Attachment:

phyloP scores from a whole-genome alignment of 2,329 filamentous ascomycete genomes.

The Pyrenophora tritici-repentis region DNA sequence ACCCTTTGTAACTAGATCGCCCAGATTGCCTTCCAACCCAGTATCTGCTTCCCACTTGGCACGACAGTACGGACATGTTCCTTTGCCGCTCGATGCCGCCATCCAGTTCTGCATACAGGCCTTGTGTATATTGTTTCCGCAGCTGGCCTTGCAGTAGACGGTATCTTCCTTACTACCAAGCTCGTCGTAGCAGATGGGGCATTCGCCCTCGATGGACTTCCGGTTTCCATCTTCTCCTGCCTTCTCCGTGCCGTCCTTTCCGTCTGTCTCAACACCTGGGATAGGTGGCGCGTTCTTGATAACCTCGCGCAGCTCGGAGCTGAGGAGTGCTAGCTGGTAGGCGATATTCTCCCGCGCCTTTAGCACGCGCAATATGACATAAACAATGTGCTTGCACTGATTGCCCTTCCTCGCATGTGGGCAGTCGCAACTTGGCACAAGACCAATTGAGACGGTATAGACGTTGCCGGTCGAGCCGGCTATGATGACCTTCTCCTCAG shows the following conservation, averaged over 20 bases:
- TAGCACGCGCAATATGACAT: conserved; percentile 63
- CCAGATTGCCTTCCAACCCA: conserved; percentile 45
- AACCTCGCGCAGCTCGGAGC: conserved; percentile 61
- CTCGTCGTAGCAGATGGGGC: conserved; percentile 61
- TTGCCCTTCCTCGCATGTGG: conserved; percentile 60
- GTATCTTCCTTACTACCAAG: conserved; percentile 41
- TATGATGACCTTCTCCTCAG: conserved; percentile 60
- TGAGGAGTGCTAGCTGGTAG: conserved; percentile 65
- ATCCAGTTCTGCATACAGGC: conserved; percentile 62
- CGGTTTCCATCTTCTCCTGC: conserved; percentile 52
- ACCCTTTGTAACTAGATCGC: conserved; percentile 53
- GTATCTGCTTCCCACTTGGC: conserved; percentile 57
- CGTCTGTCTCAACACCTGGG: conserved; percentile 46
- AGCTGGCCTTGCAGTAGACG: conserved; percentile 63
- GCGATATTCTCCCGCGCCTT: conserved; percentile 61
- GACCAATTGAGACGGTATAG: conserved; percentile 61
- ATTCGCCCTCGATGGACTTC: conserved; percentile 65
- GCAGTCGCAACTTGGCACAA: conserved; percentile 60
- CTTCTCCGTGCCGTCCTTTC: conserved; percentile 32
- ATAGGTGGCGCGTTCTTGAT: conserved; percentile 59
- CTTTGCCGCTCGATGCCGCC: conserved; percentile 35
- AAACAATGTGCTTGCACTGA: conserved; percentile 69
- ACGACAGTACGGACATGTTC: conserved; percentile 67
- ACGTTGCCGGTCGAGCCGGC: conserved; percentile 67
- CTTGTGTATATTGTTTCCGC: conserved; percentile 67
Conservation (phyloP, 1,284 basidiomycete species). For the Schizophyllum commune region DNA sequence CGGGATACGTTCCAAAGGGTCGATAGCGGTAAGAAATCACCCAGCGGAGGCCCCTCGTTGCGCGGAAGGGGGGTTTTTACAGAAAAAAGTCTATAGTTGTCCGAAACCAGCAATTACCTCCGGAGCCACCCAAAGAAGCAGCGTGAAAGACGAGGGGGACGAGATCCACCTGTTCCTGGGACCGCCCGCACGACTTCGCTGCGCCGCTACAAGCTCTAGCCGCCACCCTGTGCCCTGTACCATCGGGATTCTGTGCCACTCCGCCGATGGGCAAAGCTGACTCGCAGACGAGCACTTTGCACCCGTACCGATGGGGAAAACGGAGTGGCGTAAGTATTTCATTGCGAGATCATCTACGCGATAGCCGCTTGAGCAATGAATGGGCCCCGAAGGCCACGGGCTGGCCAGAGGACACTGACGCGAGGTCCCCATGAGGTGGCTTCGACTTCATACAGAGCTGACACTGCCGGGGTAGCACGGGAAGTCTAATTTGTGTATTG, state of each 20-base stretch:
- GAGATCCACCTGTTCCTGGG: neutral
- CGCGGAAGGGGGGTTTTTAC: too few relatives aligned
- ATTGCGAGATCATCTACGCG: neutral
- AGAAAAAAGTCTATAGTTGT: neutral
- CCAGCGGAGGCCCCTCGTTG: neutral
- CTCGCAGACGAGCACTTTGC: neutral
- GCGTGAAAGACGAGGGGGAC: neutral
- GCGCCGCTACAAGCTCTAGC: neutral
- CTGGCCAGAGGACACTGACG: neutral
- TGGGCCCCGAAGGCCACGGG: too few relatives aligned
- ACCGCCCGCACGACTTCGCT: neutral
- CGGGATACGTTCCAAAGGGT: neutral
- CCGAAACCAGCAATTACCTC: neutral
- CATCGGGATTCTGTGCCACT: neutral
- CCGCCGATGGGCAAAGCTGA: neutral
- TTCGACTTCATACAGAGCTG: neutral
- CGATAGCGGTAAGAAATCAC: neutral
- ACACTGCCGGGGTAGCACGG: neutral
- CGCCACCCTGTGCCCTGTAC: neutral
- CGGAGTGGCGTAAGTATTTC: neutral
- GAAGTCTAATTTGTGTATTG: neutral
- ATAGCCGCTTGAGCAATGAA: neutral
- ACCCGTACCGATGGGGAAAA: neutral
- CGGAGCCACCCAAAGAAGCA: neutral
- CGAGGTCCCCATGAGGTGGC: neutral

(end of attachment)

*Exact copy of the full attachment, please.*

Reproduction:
phyloP scores from a whole-genome alignment of 2,329 filamentous ascomycete genomes.

The Pyrenophora tritici-repentis region DNA sequence ACCCTTTGTAACTAGATCGCCCAGATTGCCTTCCAACCCAGTATCTGCTTCCCACTTGGCACGACAGTACGGACATGTTCCTTTGCCGCTCGATGCCGCCATCCAGTTCTGCATACAGGCCTTGTGTATATTGTTTCCGCAGCTGGCCTTGCAGTAGACGGTATCTTCCTTACTACCAAGCTCGTCGTAGCAGATGGGGCATTCGCCCTCGATGGACTTCCGGTTTCCATCTTCTCCTGCCTTCTCCGTGCCGTCCTTTCCGTCTGTCTCAACACCTGGGATAGGTGGCGCGTTCTTGATAACCTCGCGCAGCTCGGAGCTGAGGAGTGCTAGCTGGTAGGCGATATTCTCCCGCGCCTTTAGCACGCGCAATATGACATAAACAATGTGCTTGCACTGATTGCCCTTCCTCGCATGTGGGCAGTCGCAACTTGGCACAAGACCAATTGAGACGGTATAGACGTTGCCGGTCGAGCCGGCTATGATGACCTTCTCCTCAG shows the following conservation, averaged over 20 bases:
- TAGCACGCGCAATATGACAT: conserved; percentile 63
- CCAGATTGCCTTCCAACCCA: conserved; percentile 45
- AACCTCGCGCAGCTCGGAGC: conserved; percentile 61
- CTCGTCGTAGCAGATGGGGC: conserved; percentile 61
- TTGCCCTTCCTCGCATGTGG: conserved; percentile 60
- GTATCTTCCTTACTACCAAG: conserved; percentile 41
- TATGATGACCTTCTCCTCAG: conserved; percentile 60
- TGAGGAGTGCTAGCTGGTAG: conserved; percentile 65
- ATCCAGTTCTGCATACAGGC: conserved; percentile 62
- CGGTTTCCATCTTCTCCTGC: conserved; percentile 52
- ACCCTTTGTAACTAGATCGC: conserved; percentile 53
- GTATCTGCTTCCCACTTGGC: conserved; percentile 57
- CGTCTGTCTCAACACCTGGG: conserved; percentile 46
- AGCTGGCCTTGCAGTAGACG: conserved; percentile 63
- GCGATATTCTCCCGCGCCTT: conserved; percentile 61
- GACCAATTGAGACGGTATAG: conserved; percentile 61
- ATTCGCCCTCGATGGACTTC: conserved; percentile 65
- GCAGTCGCAACTTGGCACAA: conserved; percentile 60
- CTTCTCCGTGCCGTCCTTTC: conserved; percentile 32
- ATAGGTGGCGCGTTCTTGAT: conserved; percentile 59
- CTTTGCCGCTCGATGCCGCC: conserved; percentile 35
- AAACAATGTGCTTGCACTGA: conserved; percentile 69
- ACGACAGTACGGACATGTTC: conserved; percentile 67
- ACGTTGCCGGTCGAGCCGGC: conserved; percentile 67
- CTTGTGTATATTGTTTCCGC: conserved; percentile 67
Conservation (phyloP, 1,284 basidiomycete species). For the Schizophyllum commune region DNA sequence CGGGATACGTTCCAAAGGGTCGATAGCGGTAAGAAATCACCCAGCGGAGGCCCCTCGTTGCGCGGAAGGGGGGTTTTTACAGAAAAAAGTCTATAGTTGTCCGAAACCAGCAATTACCTCCGGAGCCACCCAAAGAAGCAGCGTGAAAGACGAGGGGGACGAGATCCACCTGTTCCTGGGACCGCCCGCACGACTTCGCTGCGCCGCTACAAGCTCTAGCCGCCACCCTGTGCCCTGTACCATCGGGATTCTGTGCCACTCCGCCGATGGGCAAAGCTGACTCGCAGACGAGCACTTTGCACCCGTACCGATGGGGAAAACGGAGTGGCGTAAGTATTTCATTGCGAGATCATCTACGCGATAGCCGCTTGAGCAATGAATGGGCCCCGAAGGCCACGGGCTGGCCAGAGGACACTGACGCGAGGTCCCCATGAGGTGGCTTCGACTTCATACAGAGCTGACACTGCCGGGGTAGCACGGGAAGTCTAATTTGTGTATTG, state of each 20-base stretch:
- GAGATCCACCTGTTCCTGGG: neutral
- CGCGGAAGGGGGGTTTTTAC: too few relatives aligned
- ATTGCGAGATCATCTACGCG: neutral
- AGAAAAAAGTCTATAGTTGT: neutral
- CCAGCGGAGGCCCCTCGTTG: neutral
- CTCGCAGACGAGCACTTTGC: neutral
- GCGTGAAAGACGAGGGGGAC: neutral
- GCGCCGCTACAAGCTCTAGC: neutral
- CTGGCCAGAGGACACTGACG: neutral
- TGGGCCCCGAAGGCCACGGG: too few relatives aligned
- ACCGCCCGCACGACTTCGCT: neutral
- CGGGATACGTTCCAAAGGGT: neutral
- CCGAAACCAGCAATTACCTC: neutral
- CATCGGGATTCTGTGCCACT: neutral
- CCGCCGATGGGCAAAGCTGA: neutral
- TTCGACTTCATACAGAGCTG: neutral
- CGATAGCGGTAAGAAATCAC: neutral
- ACACTGCCGGGGTAGCACGG: neutral
- CGCCACCCTGTGCCCTGTAC: neutral
- CGGAGTGGCGTAAGTATTTC: neutral
- GAAGTCTAATTTGTGTATTG: neutral
- ATAGCCGCTTGAGCAATGAA: neutral
- ACCCGTACCGATGGGGAAAA: neutral
- CGGAGCCACCCAAAGAAGCA: neutral
- CGAGGTCCCCATGAGGTGGC: neutral